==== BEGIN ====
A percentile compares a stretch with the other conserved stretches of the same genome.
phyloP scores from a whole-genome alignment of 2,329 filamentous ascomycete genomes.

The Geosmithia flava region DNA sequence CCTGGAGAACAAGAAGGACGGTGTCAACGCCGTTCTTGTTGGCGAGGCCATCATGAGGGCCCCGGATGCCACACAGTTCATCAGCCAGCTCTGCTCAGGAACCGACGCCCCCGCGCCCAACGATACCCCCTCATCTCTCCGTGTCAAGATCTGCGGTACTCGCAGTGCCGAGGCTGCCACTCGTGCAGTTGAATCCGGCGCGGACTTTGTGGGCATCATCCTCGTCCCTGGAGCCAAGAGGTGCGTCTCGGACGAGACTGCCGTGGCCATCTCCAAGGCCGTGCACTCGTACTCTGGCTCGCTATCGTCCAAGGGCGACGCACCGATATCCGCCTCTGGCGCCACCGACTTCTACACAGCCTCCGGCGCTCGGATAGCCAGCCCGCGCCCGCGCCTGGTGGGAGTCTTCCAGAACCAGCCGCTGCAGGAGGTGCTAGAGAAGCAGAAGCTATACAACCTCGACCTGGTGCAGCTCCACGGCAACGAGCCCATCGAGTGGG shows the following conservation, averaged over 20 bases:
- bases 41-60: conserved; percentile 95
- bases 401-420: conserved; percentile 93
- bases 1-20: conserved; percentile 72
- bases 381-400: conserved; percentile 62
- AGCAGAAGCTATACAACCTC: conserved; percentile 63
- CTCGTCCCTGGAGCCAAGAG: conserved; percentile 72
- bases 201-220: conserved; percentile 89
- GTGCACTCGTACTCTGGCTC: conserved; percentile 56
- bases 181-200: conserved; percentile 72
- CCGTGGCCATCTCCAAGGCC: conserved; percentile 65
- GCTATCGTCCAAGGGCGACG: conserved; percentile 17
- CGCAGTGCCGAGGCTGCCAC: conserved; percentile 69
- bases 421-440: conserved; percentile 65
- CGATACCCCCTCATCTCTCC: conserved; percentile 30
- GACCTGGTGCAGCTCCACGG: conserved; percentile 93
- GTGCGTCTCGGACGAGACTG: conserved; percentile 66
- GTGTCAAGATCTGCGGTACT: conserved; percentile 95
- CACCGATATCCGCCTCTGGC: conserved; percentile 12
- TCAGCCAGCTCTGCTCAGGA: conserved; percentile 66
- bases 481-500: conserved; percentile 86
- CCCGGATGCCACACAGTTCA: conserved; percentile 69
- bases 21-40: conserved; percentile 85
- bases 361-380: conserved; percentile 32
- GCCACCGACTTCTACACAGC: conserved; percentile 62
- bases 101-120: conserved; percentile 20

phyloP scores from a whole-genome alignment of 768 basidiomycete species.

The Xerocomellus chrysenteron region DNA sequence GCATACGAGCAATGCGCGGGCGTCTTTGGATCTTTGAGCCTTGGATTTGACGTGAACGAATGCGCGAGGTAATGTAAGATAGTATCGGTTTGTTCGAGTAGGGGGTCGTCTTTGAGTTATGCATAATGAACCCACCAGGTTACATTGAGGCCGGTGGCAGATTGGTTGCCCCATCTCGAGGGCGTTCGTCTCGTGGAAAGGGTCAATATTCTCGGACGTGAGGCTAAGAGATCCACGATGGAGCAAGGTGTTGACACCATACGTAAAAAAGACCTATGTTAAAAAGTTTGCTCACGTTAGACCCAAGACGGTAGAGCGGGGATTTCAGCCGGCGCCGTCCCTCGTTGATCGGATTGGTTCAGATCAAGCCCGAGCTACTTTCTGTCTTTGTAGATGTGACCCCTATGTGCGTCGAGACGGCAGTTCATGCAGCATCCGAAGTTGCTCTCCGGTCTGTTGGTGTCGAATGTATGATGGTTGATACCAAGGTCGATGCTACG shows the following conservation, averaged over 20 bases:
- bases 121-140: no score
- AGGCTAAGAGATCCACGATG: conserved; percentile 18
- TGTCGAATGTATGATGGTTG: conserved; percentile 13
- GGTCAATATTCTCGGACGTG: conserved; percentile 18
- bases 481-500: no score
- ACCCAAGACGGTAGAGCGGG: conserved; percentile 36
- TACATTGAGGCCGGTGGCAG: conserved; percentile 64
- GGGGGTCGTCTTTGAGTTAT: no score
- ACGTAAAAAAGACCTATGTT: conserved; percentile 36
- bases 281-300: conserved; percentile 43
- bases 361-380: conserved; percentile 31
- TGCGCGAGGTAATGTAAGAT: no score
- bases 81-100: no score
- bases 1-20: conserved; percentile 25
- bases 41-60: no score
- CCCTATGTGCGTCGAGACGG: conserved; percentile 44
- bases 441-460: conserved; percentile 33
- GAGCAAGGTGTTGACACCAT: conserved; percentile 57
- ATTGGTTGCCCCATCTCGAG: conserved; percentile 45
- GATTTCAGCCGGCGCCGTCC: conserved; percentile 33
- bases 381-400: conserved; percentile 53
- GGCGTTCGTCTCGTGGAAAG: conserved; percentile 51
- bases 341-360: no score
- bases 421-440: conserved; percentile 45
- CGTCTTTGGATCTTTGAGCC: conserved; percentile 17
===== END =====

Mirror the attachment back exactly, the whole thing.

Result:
A percentile compares a stretch with the other conserved stretches of the same genome.
phyloP scores from a whole-genome alignment of 2,329 filamentous ascomycete genomes.

The Geosmithia flava region DNA sequence CCTGGAGAACAAGAAGGACGGTGTCAACGCCGTTCTTGTTGGCGAGGCCATCATGAGGGCCCCGGATGCCACACAGTTCATCAGCCAGCTCTGCTCAGGAACCGACGCCCCCGCGCCCAACGATACCCCCTCATCTCTCCGTGTCAAGATCTGCGGTACTCGCAGTGCCGAGGCTGCCACTCGTGCAGTTGAATCCGGCGCGGACTTTGTGGGCATCATCCTCGTCCCTGGAGCCAAGAGGTGCGTCTCGGACGAGACTGCCGTGGCCATCTCCAAGGCCGTGCACTCGTACTCTGGCTCGCTATCGTCCAAGGGCGACGCACCGATATCCGCCTCTGGCGCCACCGACTTCTACACAGCCTCCGGCGCTCGGATAGCCAGCCCGCGCCCGCGCCTGGTGGGAGTCTTCCAGAACCAGCCGCTGCAGGAGGTGCTAGAGAAGCAGAAGCTATACAACCTCGACCTGGTGCAGCTCCACGGCAACGAGCCCATCGAGTGGG shows the following conservation, averaged over 20 bases:
- bases 41-60: conserved; percentile 95
- bases 401-420: conserved; percentile 93
- bases 1-20: conserved; percentile 72
- bases 381-400: conserved; percentile 62
- AGCAGAAGCTATACAACCTC: conserved; percentile 63
- CTCGTCCCTGGAGCCAAGAG: conserved; percentile 72
- bases 201-220: conserved; percentile 89
- GTGCACTCGTACTCTGGCTC: conserved; percentile 56
- bases 181-200: conserved; percentile 72
- CCGTGGCCATCTCCAAGGCC: conserved; percentile 65
- GCTATCGTCCAAGGGCGACG: conserved; percentile 17
- CGCAGTGCCGAGGCTGCCAC: conserved; percentile 69
- bases 421-440: conserved; percentile 65
- CGATACCCCCTCATCTCTCC: conserved; percentile 30
- GACCTGGTGCAGCTCCACGG: conserved; percentile 93
- GTGCGTCTCGGACGAGACTG: conserved; percentile 66
- GTGTCAAGATCTGCGGTACT: conserved; percentile 95
- CACCGATATCCGCCTCTGGC: conserved; percentile 12
- TCAGCCAGCTCTGCTCAGGA: conserved; percentile 66
- bases 481-500: conserved; percentile 86
- CCCGGATGCCACACAGTTCA: conserved; percentile 69
- bases 21-40: conserved; percentile 85
- bases 361-380: conserved; percentile 32
- GCCACCGACTTCTACACAGC: conserved; percentile 62
- bases 101-120: conserved; percentile 20

phyloP scores from a whole-genome alignment of 768 basidiomycete species.

The Xerocomellus chrysenteron region DNA sequence GCATACGAGCAATGCGCGGGCGTCTTTGGATCTTTGAGCCTTGGATTTGACGTGAACGAATGCGCGAGGTAATGTAAGATAGTATCGGTTTGTTCGAGTAGGGGGTCGTCTTTGAGTTATGCATAATGAACCCACCAGGTTACATTGAGGCCGGTGGCAGATTGGTTGCCCCATCTCGAGGGCGTTCGTCTCGTGGAAAGGGTCAATATTCTCGGACGTGAGGCTAAGAGATCCACGATGGAGCAAGGTGTTGACACCATACGTAAAAAAGACCTATGTTAAAAAGTTTGCTCACGTTAGACCCAAGACGGTAGAGCGGGGATTTCAGCCGGCGCCGTCCCTCGTTGATCGGATTGGTTCAGATCAAGCCCGAGCTACTTTCTGTCTTTGTAGATGTGACCCCTATGTGCGTCGAGACGGCAGTTCATGCAGCATCCGAAGTTGCTCTCCGGTCTGTTGGTGTCGAATGTATGATGGTTGATACCAAGGTCGATGCTACG shows the following conservation, averaged over 20 bases:
- bases 121-140: no score
- AGGCTAAGAGATCCACGATG: conserved; percentile 18
- TGTCGAATGTATGATGGTTG: conserved; percentile 13
- GGTCAATATTCTCGGACGTG: conserved; percentile 18
- bases 481-500: no score
- ACCCAAGACGGTAGAGCGGG: conserved; percentile 36
- TACATTGAGGCCGGTGGCAG: conserved; percentile 64
- GGGGGTCGTCTTTGAGTTAT: no score
- ACGTAAAAAAGACCTATGTT: conserved; percentile 36
- bases 281-300: conserved; percentile 43
- bases 361-380: conserved; percentile 31
- TGCGCGAGGTAATGTAAGAT: no score
- bases 81-100: no score
- bases 1-20: conserved; percentile 25
- bases 41-60: no score
- CCCTATGTGCGTCGAGACGG: conserved; percentile 44
- bases 441-460: conserved; percentile 33
- GAGCAAGGTGTTGACACCAT: conserved; percentile 57
- ATTGGTTGCCCCATCTCGAG: conserved; percentile 45
- GATTTCAGCCGGCGCCGTCC: conserved; percentile 33
- bases 381-400: conserved; percentile 53
- GGCGTTCGTCTCGTGGAAAG: conserved; percentile 51
- bases 341-360: no score
- bases 421-440: conserved; percentile 45
- CGTCTTTGGATCTTTGAGCC: conserved; percentile 17